Friday, December 31, 2010

Hero, by Mike Lupica

Want to know what it's like to suddenly find out you have superpowers? Fourteen-year-old Zach knows. Cool, right? Well, it doesn't turn out to be all roses. In addition to dealing with the grief of his dad being killed in a plane crash, Zach discovers things he never wanted to know. His dad used to tell him bedtime stories about "The Bads." But it turns out that The Bads aren't just characters in bedtime stories; they're real. And his dad was the one hero who could fight them.

Will Zach be able to move past the tragedy of losing his father? What will happen now that the world's only hero is dead? Will Zach be able to hone his superpowers to keep the world safe?

Read Hero, by Mike Lupica. 4th grade and up

Wednesday, December 29, 2010

Celebrate the New Year -- with Anime!

It's become an annual tradition here at the library -- the All Ages Animanga Fest, happening this year on Thursday, Dec. 30 from 4-6 p.m. in the Community Room. Watch a Miyazaki classic The Cat Returns, sample Japanese treats, make some crafts and play traditional Japanese New Year's games.

Tuesday, December 28, 2010

Janet's Top 10 Children's Graphic Novel Picks for 2010

2010 is almost to a close and the publishing world has released a number of great graphic novels for children this past year. It is always a pleasure to help you and your children choose the right graphic novel to take home. And if your child isn't a big reader, graphic novels make for great reading entertainment for reluctant readers. Here's a list of my top 10 favorites (in alphabetical order) and I hope that your young readers will enjoy them too!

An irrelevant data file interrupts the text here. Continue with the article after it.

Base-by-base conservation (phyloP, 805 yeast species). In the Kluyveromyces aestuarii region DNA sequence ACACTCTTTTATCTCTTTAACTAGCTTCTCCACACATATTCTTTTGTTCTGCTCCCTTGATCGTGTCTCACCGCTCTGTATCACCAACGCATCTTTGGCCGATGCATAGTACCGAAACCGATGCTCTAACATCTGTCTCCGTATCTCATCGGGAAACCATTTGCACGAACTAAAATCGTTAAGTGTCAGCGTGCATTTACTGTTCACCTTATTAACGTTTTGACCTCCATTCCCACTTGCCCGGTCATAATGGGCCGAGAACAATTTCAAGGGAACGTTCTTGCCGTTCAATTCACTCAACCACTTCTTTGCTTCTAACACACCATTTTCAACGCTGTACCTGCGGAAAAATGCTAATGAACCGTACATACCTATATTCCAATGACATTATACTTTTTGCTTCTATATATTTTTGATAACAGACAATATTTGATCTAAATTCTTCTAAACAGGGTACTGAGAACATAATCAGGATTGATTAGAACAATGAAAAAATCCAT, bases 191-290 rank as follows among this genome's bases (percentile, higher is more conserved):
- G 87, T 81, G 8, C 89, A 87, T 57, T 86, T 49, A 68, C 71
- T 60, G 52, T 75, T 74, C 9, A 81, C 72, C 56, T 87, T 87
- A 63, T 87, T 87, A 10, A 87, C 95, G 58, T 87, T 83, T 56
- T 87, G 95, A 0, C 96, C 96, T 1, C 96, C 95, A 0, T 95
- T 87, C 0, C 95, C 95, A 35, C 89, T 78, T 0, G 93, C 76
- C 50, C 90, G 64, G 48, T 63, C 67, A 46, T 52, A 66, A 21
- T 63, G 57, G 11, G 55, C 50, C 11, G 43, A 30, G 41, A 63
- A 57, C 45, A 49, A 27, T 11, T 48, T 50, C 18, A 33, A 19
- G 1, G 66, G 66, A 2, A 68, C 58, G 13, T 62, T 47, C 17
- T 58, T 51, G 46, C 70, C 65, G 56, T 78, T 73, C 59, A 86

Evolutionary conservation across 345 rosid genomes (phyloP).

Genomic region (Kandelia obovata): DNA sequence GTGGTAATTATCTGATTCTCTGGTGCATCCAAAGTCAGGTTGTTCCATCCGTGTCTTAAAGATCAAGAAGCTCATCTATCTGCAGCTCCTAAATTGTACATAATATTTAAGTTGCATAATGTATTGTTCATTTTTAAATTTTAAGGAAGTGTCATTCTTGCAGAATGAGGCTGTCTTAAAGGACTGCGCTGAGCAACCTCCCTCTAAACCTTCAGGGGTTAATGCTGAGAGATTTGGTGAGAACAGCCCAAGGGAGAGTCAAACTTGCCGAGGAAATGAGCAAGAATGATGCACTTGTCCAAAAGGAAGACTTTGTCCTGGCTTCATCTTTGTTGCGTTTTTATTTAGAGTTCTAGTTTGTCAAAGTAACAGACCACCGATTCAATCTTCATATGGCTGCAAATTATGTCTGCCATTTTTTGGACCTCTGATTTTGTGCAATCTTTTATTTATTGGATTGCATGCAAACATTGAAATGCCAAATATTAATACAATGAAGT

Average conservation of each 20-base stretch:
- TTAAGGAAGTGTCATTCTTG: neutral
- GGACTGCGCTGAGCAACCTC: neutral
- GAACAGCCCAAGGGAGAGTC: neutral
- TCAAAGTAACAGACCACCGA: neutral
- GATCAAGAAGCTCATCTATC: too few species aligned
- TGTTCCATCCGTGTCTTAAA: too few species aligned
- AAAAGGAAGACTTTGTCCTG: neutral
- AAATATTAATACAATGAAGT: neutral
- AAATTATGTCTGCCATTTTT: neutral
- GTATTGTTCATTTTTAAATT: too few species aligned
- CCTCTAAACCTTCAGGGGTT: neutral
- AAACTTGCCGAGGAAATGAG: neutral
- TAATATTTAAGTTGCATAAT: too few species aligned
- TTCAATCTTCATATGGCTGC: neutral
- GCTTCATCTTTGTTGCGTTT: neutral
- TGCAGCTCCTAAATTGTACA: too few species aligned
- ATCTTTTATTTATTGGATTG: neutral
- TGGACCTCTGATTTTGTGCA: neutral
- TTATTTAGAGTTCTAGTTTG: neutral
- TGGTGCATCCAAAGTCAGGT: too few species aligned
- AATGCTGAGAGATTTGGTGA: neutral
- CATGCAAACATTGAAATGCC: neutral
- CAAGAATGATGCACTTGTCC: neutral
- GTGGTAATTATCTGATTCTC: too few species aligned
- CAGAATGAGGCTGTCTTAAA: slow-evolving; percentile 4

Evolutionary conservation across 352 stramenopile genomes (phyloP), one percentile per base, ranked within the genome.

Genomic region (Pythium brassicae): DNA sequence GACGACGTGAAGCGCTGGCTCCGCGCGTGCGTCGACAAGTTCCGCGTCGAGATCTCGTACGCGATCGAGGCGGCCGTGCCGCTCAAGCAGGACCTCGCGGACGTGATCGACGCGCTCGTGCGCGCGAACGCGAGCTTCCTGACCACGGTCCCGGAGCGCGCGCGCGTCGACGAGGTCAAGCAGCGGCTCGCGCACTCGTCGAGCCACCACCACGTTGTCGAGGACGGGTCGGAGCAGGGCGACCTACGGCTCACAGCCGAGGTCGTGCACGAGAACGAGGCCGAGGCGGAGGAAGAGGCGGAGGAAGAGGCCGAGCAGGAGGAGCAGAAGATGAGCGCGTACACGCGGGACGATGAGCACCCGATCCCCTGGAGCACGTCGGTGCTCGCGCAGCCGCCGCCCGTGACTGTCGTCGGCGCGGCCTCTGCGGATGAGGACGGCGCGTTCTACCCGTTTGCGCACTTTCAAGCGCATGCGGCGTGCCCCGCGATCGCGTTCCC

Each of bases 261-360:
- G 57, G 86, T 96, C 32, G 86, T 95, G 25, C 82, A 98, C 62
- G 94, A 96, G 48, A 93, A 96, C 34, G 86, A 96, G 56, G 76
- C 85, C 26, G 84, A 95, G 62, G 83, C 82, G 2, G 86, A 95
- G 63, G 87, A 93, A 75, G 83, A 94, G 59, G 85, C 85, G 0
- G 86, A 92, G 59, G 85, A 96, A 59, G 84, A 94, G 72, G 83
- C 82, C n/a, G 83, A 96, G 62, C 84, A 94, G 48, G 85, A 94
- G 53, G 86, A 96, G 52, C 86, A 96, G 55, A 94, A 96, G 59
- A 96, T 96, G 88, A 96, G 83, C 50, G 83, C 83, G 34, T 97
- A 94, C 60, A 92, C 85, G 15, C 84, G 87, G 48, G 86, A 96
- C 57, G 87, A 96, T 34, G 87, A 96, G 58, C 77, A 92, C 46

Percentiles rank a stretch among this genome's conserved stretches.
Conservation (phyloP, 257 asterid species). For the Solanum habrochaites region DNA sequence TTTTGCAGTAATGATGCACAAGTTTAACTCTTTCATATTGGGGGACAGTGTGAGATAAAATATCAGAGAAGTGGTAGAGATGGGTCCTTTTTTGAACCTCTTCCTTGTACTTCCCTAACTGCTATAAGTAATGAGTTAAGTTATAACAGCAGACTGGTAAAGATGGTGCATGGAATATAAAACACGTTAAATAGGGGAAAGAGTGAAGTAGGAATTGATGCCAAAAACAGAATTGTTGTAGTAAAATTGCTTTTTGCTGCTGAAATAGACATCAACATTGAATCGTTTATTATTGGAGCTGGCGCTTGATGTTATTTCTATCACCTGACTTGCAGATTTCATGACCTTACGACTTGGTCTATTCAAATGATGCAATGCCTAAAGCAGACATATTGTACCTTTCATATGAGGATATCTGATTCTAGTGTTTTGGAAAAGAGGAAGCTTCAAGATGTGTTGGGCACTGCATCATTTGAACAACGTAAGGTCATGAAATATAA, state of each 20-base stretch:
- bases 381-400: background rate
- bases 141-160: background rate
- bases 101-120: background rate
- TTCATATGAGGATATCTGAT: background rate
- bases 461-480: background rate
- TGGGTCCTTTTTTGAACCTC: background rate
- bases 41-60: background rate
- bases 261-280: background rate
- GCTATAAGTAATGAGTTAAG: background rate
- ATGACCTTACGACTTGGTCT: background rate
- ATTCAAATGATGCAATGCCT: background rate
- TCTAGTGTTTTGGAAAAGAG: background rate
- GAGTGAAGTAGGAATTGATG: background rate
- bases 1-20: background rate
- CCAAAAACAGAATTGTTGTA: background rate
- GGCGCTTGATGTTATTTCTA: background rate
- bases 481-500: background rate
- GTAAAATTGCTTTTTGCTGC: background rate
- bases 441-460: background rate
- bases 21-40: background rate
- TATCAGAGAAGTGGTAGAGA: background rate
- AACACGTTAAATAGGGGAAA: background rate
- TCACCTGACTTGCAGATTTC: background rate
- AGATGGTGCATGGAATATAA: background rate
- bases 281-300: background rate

1. Amelia Earhart: This Broad Ocean by Sarah Stewart & Ben Towle--I really enjoy historical fiction and this book is no different. Follow Grace, an aspiring young journalist who is excited when Amelia Earhart arrives in her town of Trepasey, Newfoundland in June 1948. The illustrations match the time period quite well and the book is nicely researched. For grades 4-6.

2. Johnny Boo and the Mean Little Boy by James Kochalka--This is the latest installment in the Johnny Boo series. Johnny Boo 's little buddy Squiggle wants to play, but Johnny's in no mood, so he makes friends with a butterfly-hunting little boy. For grades 1-4.

3. Lunch Lady and the Summer Camp Shakedown by Jarrett Krosoczka--In this fourth installment of the Lunch Lady Series, the school lunch lady spends the summer as the camp cook at Camp Shakedown where she investigates the mystery of the legendary swamp monster. And of course, the Lunch Lady does all her crime fighting using her kitchen gadgets. For grades 2-5.